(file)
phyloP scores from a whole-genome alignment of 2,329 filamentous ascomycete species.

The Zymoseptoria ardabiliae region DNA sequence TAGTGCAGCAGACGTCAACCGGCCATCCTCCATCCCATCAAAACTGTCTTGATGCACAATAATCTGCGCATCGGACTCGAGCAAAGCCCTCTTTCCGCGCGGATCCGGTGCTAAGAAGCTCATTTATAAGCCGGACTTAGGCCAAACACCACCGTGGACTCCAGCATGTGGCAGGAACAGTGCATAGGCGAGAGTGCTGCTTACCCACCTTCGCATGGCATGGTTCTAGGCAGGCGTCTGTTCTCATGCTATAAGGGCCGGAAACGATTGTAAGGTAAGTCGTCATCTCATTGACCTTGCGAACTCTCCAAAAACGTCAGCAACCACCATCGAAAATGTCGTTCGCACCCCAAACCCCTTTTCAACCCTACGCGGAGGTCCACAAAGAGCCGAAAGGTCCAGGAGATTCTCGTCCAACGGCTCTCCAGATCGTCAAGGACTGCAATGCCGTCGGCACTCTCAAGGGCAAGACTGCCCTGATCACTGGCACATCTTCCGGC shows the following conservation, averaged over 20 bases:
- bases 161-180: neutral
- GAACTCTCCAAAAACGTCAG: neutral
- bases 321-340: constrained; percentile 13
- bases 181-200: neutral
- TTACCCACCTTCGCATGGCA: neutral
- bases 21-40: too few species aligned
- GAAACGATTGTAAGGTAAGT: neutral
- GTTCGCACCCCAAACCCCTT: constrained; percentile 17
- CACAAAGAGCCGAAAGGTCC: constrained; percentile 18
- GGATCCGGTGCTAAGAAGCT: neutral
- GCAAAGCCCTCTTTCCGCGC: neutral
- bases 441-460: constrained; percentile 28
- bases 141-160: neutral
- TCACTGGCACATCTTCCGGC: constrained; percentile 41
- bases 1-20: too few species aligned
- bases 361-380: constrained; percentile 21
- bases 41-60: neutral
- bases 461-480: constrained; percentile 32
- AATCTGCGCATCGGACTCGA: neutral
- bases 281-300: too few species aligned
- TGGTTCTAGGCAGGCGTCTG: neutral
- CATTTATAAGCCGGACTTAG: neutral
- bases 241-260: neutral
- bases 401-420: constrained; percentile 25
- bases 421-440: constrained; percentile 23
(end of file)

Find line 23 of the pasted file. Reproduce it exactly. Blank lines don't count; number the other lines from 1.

- TGGTTCTAGGCAGGCGTCTG: neutral